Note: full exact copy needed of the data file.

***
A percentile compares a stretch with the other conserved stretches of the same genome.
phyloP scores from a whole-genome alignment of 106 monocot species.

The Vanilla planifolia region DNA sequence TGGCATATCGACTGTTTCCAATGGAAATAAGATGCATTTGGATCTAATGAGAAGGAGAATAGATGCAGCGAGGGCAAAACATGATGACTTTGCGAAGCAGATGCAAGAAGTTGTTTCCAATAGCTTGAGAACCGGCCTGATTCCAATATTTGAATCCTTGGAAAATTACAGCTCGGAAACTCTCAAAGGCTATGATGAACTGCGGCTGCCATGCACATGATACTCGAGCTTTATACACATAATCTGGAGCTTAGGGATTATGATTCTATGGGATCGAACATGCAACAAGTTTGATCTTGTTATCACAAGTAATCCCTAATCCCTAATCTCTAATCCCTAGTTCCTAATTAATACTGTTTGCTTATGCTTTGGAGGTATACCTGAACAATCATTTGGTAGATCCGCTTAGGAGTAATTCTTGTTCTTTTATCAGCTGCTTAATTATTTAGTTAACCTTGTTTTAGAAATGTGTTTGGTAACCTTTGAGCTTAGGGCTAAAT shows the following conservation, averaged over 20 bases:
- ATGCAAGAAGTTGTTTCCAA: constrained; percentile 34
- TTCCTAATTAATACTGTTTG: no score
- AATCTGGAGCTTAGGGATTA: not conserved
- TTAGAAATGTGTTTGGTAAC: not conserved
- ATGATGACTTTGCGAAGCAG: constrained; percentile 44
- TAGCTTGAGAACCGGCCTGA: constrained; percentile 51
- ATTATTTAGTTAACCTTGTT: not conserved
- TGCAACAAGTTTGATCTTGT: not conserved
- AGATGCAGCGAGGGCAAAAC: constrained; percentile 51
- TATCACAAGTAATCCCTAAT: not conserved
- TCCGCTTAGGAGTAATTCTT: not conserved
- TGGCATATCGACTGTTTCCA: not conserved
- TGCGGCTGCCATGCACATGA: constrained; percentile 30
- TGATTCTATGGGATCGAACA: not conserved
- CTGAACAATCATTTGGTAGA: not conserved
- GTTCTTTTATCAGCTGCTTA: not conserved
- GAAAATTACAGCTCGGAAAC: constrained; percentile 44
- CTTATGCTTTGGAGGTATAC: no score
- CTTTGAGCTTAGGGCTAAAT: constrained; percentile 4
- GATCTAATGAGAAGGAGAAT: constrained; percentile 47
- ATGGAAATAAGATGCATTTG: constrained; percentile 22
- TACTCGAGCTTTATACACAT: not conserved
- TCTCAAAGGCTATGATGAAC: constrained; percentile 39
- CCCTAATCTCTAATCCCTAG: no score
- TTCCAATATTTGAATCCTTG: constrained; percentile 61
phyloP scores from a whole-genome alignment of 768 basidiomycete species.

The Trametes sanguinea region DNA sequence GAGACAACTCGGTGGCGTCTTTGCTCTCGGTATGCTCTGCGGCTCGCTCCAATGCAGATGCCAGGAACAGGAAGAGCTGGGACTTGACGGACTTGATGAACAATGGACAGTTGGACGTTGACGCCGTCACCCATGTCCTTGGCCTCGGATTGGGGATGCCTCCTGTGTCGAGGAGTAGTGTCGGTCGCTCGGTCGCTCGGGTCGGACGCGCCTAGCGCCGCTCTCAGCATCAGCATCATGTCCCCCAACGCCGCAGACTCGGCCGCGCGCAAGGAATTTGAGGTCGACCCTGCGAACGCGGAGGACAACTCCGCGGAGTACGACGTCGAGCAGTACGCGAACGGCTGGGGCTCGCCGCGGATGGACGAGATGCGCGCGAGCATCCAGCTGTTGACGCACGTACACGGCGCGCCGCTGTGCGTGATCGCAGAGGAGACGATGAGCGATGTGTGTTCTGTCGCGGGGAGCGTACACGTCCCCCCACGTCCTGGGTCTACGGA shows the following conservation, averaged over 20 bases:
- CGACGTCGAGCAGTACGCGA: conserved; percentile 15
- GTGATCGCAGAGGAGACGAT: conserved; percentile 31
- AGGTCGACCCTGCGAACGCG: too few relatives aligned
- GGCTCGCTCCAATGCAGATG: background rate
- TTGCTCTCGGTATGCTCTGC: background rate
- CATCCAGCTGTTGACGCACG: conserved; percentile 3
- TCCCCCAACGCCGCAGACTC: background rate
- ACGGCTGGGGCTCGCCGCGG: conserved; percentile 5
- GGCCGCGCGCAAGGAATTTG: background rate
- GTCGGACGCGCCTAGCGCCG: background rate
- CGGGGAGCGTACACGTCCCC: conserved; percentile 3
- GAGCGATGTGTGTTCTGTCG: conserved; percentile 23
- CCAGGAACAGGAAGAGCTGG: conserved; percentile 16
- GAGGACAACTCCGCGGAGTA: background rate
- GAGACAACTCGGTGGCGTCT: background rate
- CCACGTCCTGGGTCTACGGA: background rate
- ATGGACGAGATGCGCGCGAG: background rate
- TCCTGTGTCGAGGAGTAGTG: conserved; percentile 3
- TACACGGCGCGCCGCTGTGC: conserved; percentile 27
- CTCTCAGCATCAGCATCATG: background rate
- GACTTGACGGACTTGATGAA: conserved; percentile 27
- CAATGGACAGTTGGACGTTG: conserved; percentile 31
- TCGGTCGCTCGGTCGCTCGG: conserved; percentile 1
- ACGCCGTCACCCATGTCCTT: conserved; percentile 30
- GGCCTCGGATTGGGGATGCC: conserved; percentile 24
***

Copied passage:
A percentile compares a stretch with the other conserved stretches of the same genome.
phyloP scores from a whole-genome alignment of 106 monocot species.

The Vanilla planifolia region DNA sequence TGGCATATCGACTGTTTCCAATGGAAATAAGATGCATTTGGATCTAATGAGAAGGAGAATAGATGCAGCGAGGGCAAAACATGATGACTTTGCGAAGCAGATGCAAGAAGTTGTTTCCAATAGCTTGAGAACCGGCCTGATTCCAATATTTGAATCCTTGGAAAATTACAGCTCGGAAACTCTCAAAGGCTATGATGAACTGCGGCTGCCATGCACATGATACTCGAGCTTTATACACATAATCTGGAGCTTAGGGATTATGATTCTATGGGATCGAACATGCAACAAGTTTGATCTTGTTATCACAAGTAATCCCTAATCCCTAATCTCTAATCCCTAGTTCCTAATTAATACTGTTTGCTTATGCTTTGGAGGTATACCTGAACAATCATTTGGTAGATCCGCTTAGGAGTAATTCTTGTTCTTTTATCAGCTGCTTAATTATTTAGTTAACCTTGTTTTAGAAATGTGTTTGGTAACCTTTGAGCTTAGGGCTAAAT shows the following conservation, averaged over 20 bases:
- ATGCAAGAAGTTGTTTCCAA: constrained; percentile 34
- TTCCTAATTAATACTGTTTG: no score
- AATCTGGAGCTTAGGGATTA: not conserved
- TTAGAAATGTGTTTGGTAAC: not conserved
- ATGATGACTTTGCGAAGCAG: constrained; percentile 44
- TAGCTTGAGAACCGGCCTGA: constrained; percentile 51
- ATTATTTAGTTAACCTTGTT: not conserved
- TGCAACAAGTTTGATCTTGT: not conserved
- AGATGCAGCGAGGGCAAAAC: constrained; percentile 51
- TATCACAAGTAATCCCTAAT: not conserved
- TCCGCTTAGGAGTAATTCTT: not conserved
- TGGCATATCGACTGTTTCCA: not conserved
- TGCGGCTGCCATGCACATGA: constrained; percentile 30
- TGATTCTATGGGATCGAACA: not conserved
- CTGAACAATCATTTGGTAGA: not conserved
- GTTCTTTTATCAGCTGCTTA: not conserved
- GAAAATTACAGCTCGGAAAC: constrained; percentile 44
- CTTATGCTTTGGAGGTATAC: no score
- CTTTGAGCTTAGGGCTAAAT: constrained; percentile 4
- GATCTAATGAGAAGGAGAAT: constrained; percentile 47
- ATGGAAATAAGATGCATTTG: constrained; percentile 22
- TACTCGAGCTTTATACACAT: not conserved
- TCTCAAAGGCTATGATGAAC: constrained; percentile 39
- CCCTAATCTCTAATCCCTAG: no score
- TTCCAATATTTGAATCCTTG: constrained; percentile 61
phyloP scores from a whole-genome alignment of 768 basidiomycete species.

The Trametes sanguinea region DNA sequence GAGACAACTCGGTGGCGTCTTTGCTCTCGGTATGCTCTGCGGCTCGCTCCAATGCAGATGCCAGGAACAGGAAGAGCTGGGACTTGACGGACTTGATGAACAATGGACAGTTGGACGTTGACGCCGTCACCCATGTCCTTGGCCTCGGATTGGGGATGCCTCCTGTGTCGAGGAGTAGTGTCGGTCGCTCGGTCGCTCGGGTCGGACGCGCCTAGCGCCGCTCTCAGCATCAGCATCATGTCCCCCAACGCCGCAGACTCGGCCGCGCGCAAGGAATTTGAGGTCGACCCTGCGAACGCGGAGGACAACTCCGCGGAGTACGACGTCGAGCAGTACGCGAACGGCTGGGGCTCGCCGCGGATGGACGAGATGCGCGCGAGCATCCAGCTGTTGACGCACGTACACGGCGCGCCGCTGTGCGTGATCGCAGAGGAGACGATGAGCGATGTGTGTTCTGTCGCGGGGAGCGTACACGTCCCCCCACGTCCTGGGTCTACGGA shows the following conservation, averaged over 20 bases:
- CGACGTCGAGCAGTACGCGA: conserved; percentile 15
- GTGATCGCAGAGGAGACGAT: conserved; percentile 31
- AGGTCGACCCTGCGAACGCG: too few relatives aligned
- GGCTCGCTCCAATGCAGATG: background rate
- TTGCTCTCGGTATGCTCTGC: background rate
- CATCCAGCTGTTGACGCACG: conserved; percentile 3
- TCCCCCAACGCCGCAGACTC: background rate
- ACGGCTGGGGCTCGCCGCGG: conserved; percentile 5
- GGCCGCGCGCAAGGAATTTG: background rate
- GTCGGACGCGCCTAGCGCCG: background rate
- CGGGGAGCGTACACGTCCCC: conserved; percentile 3
- GAGCGATGTGTGTTCTGTCG: conserved; percentile 23
- CCAGGAACAGGAAGAGCTGG: conserved; percentile 16
- GAGGACAACTCCGCGGAGTA: background rate
- GAGACAACTCGGTGGCGTCT: background rate
- CCACGTCCTGGGTCTACGGA: background rate
- ATGGACGAGATGCGCGCGAG: background rate
- TCCTGTGTCGAGGAGTAGTG: conserved; percentile 3
- TACACGGCGCGCCGCTGTGC: conserved; percentile 27
- CTCTCAGCATCAGCATCATG: background rate
- GACTTGACGGACTTGATGAA: conserved; percentile 27
- CAATGGACAGTTGGACGTTG: conserved; percentile 31
- TCGGTCGCTCGGTCGCTCGG: conserved; percentile 1
- ACGCCGTCACCCATGTCCTT: conserved; percentile 30
- GGCCTCGGATTGGGGATGCC: conserved; percentile 24